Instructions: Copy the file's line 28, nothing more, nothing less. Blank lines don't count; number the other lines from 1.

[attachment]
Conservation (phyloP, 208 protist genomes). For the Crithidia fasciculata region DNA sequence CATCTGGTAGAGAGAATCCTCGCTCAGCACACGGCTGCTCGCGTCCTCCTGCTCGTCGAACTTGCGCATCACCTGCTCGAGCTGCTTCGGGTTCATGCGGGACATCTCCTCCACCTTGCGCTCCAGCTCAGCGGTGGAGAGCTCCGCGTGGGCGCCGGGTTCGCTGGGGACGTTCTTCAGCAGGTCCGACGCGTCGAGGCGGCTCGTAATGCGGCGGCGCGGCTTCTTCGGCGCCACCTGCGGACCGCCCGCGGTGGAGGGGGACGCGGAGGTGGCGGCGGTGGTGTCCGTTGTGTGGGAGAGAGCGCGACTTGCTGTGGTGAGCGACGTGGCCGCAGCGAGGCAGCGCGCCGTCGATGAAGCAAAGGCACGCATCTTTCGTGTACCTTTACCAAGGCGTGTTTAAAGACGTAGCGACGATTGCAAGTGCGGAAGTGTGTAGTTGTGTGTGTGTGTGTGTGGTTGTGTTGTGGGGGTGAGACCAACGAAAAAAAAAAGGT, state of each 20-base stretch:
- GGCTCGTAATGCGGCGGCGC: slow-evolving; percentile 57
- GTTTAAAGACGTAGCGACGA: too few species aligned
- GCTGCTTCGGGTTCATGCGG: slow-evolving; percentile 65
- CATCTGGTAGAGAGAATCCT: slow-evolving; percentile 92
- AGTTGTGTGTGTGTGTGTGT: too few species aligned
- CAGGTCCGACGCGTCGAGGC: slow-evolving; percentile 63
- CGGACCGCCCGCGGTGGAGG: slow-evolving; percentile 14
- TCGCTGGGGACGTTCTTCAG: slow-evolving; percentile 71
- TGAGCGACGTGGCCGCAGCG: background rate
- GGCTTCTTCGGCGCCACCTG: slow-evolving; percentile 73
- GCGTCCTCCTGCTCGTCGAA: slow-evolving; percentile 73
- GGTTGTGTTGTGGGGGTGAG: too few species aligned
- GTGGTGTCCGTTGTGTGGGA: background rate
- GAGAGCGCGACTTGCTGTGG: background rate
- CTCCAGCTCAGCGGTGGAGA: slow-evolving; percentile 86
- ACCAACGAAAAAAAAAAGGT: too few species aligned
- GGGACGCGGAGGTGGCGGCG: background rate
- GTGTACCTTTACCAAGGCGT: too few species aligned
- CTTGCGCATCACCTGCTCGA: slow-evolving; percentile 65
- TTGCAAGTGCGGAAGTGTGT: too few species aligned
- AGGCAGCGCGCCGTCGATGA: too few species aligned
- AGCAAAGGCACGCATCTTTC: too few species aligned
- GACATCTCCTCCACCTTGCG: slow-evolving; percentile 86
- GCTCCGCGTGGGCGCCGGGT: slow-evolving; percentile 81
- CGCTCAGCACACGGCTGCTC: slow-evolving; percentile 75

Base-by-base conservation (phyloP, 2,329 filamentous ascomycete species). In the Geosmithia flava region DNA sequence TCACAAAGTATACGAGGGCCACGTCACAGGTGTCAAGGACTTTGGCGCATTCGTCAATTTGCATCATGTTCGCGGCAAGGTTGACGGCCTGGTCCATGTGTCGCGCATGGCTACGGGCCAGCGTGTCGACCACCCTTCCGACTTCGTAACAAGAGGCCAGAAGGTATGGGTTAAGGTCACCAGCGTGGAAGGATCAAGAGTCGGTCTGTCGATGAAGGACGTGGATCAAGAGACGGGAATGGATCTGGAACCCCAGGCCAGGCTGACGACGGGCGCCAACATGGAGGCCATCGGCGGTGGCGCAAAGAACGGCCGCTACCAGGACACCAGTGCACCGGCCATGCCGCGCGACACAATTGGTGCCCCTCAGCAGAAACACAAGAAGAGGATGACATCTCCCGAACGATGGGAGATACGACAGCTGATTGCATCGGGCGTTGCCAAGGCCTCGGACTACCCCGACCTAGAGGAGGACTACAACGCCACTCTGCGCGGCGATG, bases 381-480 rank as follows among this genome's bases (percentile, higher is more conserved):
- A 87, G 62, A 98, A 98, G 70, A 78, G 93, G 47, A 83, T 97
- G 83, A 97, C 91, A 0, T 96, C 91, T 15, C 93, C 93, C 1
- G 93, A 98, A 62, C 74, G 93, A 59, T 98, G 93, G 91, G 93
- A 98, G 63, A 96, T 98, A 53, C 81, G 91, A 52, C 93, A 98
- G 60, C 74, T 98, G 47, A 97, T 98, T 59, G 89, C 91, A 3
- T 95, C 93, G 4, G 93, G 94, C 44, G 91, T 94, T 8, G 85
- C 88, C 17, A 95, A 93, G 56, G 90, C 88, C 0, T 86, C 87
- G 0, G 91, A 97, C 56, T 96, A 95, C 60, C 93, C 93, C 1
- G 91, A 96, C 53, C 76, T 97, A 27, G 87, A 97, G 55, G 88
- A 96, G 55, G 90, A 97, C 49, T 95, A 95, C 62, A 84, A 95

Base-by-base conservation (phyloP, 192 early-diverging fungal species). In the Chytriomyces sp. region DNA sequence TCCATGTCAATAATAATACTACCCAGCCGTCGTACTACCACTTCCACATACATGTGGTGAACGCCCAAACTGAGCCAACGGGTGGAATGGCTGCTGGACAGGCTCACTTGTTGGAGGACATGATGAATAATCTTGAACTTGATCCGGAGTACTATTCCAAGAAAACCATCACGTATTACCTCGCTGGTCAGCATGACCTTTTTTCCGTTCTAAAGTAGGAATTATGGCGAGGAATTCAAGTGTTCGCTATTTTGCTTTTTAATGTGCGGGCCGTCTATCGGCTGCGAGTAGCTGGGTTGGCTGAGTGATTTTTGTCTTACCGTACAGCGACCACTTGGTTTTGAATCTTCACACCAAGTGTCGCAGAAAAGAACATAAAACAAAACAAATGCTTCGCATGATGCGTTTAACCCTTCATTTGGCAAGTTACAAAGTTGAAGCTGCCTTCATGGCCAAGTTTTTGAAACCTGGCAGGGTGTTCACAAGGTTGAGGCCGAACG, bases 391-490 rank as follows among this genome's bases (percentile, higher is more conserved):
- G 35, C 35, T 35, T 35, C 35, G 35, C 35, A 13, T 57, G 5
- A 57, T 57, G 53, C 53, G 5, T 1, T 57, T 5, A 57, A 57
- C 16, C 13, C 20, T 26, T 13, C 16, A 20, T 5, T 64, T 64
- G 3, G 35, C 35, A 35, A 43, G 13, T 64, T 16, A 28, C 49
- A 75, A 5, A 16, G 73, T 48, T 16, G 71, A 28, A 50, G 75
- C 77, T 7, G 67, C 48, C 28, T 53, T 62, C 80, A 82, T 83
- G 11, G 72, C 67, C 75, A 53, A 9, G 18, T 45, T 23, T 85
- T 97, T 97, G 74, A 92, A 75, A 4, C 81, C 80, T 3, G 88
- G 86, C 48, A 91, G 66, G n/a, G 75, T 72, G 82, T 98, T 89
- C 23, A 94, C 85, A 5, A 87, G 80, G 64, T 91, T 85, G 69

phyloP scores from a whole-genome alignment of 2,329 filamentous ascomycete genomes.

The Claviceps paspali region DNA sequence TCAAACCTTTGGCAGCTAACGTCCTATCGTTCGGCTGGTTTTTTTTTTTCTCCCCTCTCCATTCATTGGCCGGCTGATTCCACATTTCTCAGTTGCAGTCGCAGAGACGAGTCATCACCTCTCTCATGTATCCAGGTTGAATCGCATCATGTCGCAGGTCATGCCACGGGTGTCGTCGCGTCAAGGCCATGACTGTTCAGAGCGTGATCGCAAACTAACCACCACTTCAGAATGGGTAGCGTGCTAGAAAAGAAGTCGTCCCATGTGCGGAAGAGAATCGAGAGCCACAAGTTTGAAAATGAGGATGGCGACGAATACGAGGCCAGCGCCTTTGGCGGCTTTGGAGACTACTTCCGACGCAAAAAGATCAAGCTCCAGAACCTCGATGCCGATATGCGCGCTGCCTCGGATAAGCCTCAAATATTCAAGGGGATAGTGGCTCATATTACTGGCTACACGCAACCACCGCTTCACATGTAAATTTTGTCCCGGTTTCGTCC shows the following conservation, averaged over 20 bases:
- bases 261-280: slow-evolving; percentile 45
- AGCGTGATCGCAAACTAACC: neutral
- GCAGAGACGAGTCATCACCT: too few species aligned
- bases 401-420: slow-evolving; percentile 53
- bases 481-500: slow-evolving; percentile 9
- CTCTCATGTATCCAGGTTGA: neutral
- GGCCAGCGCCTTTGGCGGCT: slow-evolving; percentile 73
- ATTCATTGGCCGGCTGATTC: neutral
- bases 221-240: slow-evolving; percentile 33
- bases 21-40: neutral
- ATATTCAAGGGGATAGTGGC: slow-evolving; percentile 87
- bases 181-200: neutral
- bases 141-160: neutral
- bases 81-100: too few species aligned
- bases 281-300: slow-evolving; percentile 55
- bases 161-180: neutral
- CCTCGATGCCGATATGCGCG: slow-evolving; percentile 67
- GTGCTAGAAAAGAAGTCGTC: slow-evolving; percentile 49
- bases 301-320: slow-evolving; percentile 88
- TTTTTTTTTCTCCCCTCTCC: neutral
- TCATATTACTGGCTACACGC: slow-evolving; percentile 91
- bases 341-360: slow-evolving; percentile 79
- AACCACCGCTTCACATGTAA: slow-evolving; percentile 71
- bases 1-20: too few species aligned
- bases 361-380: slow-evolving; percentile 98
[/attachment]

- A 87, G 62, A 98, A 98, G 70, A 78, G 93, G 47, A 83, T 97